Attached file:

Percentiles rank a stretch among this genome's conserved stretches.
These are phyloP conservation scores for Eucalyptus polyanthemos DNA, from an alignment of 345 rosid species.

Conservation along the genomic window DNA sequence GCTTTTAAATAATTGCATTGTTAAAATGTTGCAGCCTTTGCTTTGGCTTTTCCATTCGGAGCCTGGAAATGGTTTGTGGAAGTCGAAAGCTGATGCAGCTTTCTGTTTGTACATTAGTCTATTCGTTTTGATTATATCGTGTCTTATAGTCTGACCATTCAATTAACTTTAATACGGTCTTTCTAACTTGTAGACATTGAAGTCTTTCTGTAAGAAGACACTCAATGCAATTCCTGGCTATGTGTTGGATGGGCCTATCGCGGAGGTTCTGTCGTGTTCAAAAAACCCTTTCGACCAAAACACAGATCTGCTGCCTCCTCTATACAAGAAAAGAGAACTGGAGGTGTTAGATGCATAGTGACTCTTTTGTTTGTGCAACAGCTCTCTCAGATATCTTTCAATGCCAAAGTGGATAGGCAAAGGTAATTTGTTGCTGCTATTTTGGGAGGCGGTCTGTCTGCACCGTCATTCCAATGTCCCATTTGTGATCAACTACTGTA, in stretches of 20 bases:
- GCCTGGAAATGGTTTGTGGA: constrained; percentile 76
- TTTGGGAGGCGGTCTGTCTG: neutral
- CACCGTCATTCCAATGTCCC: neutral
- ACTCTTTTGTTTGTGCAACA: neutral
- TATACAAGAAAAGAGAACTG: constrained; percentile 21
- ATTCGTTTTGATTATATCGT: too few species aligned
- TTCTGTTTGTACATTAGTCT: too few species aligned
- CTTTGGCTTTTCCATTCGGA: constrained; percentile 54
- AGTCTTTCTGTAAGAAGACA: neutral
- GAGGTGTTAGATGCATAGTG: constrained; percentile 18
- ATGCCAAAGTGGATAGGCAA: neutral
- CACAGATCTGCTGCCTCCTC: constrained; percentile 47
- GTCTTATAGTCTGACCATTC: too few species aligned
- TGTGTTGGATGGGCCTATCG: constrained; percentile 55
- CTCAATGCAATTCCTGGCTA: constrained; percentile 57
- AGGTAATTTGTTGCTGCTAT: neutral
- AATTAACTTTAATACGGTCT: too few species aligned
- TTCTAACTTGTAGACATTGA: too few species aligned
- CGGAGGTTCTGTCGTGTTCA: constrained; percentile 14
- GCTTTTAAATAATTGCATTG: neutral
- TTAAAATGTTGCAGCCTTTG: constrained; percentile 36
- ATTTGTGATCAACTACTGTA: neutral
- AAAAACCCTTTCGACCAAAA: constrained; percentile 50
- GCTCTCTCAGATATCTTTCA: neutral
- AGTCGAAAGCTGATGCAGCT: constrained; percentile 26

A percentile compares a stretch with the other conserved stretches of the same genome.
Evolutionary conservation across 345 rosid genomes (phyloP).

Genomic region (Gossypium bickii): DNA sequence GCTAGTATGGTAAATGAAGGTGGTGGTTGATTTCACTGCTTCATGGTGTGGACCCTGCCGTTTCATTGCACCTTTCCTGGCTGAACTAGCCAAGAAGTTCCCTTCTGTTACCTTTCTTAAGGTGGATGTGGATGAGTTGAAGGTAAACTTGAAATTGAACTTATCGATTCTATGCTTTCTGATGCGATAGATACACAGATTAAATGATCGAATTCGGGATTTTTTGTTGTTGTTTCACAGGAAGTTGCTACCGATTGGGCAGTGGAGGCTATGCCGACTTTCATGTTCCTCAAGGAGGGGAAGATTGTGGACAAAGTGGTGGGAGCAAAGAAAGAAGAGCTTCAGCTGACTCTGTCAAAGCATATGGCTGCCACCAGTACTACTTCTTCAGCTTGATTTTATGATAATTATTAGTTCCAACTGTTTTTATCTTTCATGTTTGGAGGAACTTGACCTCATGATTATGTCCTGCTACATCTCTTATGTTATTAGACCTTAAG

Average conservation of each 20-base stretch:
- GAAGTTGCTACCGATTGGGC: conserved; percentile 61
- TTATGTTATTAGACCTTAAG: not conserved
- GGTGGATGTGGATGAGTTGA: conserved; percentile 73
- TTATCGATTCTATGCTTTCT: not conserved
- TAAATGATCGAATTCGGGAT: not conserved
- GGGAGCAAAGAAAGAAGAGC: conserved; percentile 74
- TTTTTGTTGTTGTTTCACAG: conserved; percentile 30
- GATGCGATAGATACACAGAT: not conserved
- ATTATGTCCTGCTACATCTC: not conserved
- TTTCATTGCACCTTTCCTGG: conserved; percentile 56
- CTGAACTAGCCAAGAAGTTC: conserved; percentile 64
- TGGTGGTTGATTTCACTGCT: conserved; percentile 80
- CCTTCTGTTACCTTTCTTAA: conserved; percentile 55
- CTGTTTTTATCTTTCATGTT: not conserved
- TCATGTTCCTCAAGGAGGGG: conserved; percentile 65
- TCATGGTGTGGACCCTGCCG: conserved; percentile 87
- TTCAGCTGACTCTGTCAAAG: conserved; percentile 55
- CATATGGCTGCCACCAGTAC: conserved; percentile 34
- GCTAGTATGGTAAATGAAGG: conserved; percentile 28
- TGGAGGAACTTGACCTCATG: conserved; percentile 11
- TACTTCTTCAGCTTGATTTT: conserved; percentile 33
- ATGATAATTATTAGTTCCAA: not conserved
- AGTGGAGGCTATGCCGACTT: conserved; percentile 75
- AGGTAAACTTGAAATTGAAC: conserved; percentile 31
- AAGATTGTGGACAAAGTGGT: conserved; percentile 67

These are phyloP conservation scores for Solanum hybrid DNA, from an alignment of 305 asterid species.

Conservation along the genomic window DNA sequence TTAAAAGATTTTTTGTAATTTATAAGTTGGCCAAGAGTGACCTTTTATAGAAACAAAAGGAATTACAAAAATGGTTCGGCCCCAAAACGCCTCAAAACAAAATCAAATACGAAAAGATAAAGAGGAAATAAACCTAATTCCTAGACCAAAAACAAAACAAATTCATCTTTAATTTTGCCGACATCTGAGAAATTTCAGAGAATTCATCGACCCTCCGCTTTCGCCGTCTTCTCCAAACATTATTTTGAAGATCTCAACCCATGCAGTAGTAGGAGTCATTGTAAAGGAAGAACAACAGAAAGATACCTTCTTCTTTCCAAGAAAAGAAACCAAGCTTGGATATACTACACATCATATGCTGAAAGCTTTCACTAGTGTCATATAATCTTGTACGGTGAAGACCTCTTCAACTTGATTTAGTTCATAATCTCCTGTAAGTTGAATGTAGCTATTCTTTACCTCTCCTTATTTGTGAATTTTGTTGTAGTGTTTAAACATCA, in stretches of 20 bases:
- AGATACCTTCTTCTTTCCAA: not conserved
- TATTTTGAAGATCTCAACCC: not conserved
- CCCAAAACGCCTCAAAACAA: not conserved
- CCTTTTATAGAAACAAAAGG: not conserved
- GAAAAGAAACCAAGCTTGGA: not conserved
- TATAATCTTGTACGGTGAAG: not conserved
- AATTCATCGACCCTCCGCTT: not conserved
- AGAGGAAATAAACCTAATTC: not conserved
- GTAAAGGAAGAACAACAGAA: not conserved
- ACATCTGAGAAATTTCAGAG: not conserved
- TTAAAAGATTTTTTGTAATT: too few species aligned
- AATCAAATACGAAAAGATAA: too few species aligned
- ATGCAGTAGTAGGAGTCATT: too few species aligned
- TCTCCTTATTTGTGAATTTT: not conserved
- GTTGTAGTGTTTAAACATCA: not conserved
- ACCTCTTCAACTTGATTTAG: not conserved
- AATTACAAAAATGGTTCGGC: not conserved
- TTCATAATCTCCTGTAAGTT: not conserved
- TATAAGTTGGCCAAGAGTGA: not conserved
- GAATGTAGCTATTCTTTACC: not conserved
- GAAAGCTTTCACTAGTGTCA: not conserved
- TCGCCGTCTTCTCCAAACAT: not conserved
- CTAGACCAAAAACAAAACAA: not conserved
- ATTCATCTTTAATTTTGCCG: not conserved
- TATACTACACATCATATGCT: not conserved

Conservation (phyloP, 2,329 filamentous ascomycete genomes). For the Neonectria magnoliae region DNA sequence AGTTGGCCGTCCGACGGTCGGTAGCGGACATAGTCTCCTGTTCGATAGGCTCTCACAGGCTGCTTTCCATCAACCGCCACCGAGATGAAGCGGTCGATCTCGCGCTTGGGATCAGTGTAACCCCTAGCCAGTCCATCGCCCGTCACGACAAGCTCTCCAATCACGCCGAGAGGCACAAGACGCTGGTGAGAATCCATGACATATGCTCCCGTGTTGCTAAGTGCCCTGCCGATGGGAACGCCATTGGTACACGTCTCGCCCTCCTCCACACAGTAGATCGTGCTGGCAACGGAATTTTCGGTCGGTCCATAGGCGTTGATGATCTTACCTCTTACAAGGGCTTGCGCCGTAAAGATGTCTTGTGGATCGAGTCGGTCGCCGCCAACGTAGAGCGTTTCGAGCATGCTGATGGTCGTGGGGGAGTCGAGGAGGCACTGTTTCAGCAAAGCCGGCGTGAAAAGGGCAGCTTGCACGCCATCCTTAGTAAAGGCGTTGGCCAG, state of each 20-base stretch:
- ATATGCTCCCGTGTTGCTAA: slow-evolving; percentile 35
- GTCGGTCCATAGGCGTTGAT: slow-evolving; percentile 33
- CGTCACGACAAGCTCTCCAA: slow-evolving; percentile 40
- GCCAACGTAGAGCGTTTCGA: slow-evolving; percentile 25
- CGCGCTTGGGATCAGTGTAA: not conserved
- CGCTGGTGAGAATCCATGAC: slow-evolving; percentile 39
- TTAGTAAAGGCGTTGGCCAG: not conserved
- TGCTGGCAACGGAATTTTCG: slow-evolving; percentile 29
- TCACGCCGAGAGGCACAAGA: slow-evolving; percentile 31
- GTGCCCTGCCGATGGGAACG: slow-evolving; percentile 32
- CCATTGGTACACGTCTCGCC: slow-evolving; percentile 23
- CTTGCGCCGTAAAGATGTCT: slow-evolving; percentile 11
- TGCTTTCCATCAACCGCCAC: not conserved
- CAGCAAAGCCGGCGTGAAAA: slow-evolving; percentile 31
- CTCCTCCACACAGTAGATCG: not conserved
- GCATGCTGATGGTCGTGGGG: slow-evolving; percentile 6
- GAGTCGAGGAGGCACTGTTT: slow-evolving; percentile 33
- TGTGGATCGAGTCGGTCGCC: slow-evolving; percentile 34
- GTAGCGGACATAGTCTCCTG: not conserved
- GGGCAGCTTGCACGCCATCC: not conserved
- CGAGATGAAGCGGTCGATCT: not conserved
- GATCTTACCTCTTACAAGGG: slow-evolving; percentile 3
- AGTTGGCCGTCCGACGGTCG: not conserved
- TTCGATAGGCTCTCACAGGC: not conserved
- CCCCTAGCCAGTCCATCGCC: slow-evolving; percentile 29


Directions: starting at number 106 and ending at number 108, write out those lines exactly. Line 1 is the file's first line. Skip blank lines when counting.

- CGAGATGAAGCGGTCGATCT: not conserved
- GATCTTACCTCTTACAAGGG: slow-evolving; percentile 3
- AGTTGGCCGTCCGACGGTCG: not conserved